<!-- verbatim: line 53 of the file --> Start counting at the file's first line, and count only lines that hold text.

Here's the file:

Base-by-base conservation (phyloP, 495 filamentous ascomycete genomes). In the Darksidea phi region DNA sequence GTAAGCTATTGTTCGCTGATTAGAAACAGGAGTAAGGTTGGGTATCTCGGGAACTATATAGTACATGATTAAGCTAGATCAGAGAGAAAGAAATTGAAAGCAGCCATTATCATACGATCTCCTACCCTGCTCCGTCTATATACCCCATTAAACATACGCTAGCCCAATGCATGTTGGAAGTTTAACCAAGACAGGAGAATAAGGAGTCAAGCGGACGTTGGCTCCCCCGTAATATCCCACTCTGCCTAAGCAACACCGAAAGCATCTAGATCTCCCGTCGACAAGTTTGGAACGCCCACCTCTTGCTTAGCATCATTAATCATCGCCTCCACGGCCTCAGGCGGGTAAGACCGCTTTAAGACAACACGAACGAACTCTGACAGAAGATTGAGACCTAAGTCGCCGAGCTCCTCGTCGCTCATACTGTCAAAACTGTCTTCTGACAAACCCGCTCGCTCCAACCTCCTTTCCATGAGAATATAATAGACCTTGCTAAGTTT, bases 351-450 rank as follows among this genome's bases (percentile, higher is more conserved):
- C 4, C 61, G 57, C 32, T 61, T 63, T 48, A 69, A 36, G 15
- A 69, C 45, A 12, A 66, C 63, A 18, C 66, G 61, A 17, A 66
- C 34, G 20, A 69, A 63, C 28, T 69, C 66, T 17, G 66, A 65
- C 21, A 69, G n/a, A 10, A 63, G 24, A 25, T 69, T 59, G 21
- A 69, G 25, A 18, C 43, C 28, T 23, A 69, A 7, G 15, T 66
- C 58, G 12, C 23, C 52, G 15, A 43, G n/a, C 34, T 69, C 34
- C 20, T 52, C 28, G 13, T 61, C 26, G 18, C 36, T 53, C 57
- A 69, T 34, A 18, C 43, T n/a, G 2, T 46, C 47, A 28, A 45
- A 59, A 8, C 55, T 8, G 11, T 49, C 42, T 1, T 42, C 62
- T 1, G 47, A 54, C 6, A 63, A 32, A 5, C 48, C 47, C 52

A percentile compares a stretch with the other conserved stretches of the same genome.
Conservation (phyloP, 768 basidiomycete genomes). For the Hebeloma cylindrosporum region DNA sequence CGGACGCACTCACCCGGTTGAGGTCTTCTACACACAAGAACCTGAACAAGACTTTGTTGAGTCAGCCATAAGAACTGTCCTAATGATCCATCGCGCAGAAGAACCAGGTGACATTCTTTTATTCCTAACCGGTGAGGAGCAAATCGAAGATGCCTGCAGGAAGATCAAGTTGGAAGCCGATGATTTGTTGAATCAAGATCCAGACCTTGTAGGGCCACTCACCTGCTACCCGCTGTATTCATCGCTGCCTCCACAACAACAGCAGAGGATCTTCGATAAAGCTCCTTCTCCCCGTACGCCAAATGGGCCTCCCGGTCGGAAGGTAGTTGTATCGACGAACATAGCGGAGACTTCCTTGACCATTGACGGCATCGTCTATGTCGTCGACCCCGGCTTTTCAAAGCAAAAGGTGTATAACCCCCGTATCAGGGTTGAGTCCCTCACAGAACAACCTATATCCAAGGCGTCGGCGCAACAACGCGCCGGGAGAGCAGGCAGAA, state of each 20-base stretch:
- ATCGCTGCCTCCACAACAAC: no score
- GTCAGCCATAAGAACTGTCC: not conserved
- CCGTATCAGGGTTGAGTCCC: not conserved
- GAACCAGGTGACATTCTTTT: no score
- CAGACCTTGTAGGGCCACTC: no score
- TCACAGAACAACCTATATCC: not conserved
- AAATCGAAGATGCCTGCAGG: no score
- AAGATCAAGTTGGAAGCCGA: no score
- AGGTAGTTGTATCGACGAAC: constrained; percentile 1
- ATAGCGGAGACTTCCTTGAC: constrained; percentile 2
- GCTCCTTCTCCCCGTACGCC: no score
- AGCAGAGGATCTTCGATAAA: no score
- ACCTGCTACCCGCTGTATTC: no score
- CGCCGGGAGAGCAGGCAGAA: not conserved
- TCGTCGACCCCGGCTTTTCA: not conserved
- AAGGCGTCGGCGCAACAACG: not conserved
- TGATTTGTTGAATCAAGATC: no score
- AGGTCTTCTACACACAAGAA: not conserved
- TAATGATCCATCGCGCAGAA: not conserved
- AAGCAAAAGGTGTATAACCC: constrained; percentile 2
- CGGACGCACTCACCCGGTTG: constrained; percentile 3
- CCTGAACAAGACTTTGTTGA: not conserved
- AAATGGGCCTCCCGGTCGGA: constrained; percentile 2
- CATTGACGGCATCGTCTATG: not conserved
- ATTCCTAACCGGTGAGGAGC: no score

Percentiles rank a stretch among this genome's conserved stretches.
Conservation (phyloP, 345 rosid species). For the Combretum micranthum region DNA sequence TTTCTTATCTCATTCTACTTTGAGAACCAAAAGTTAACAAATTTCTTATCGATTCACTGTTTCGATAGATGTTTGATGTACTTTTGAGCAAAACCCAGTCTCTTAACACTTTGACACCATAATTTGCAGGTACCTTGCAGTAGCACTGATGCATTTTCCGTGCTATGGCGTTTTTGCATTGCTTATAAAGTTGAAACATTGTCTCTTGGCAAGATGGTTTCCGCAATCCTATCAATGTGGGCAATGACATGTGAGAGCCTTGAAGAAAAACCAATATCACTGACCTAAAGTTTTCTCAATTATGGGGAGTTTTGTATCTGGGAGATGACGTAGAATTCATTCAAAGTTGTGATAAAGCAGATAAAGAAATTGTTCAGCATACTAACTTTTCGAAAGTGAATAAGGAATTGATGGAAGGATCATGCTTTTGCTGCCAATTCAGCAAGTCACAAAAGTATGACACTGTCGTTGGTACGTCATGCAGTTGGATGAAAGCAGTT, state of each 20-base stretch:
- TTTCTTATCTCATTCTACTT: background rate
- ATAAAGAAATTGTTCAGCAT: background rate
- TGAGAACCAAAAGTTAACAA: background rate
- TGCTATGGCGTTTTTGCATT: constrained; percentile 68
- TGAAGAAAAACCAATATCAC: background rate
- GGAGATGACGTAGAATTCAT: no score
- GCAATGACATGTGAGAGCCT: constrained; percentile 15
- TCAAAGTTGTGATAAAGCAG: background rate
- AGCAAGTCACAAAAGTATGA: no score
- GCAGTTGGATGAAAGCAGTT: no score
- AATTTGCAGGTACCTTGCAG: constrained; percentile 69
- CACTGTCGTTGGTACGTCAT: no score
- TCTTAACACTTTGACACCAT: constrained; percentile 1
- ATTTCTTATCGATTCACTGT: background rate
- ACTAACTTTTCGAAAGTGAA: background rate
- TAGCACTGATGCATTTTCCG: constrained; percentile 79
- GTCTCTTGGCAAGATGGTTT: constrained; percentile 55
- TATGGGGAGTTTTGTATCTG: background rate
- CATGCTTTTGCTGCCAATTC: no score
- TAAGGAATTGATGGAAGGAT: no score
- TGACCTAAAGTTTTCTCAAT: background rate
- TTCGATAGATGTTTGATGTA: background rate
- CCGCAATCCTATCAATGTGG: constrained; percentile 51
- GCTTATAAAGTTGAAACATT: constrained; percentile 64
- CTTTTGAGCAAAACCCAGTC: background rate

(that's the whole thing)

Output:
- TCTTAACACTTTGACACCAT: constrained; percentile 1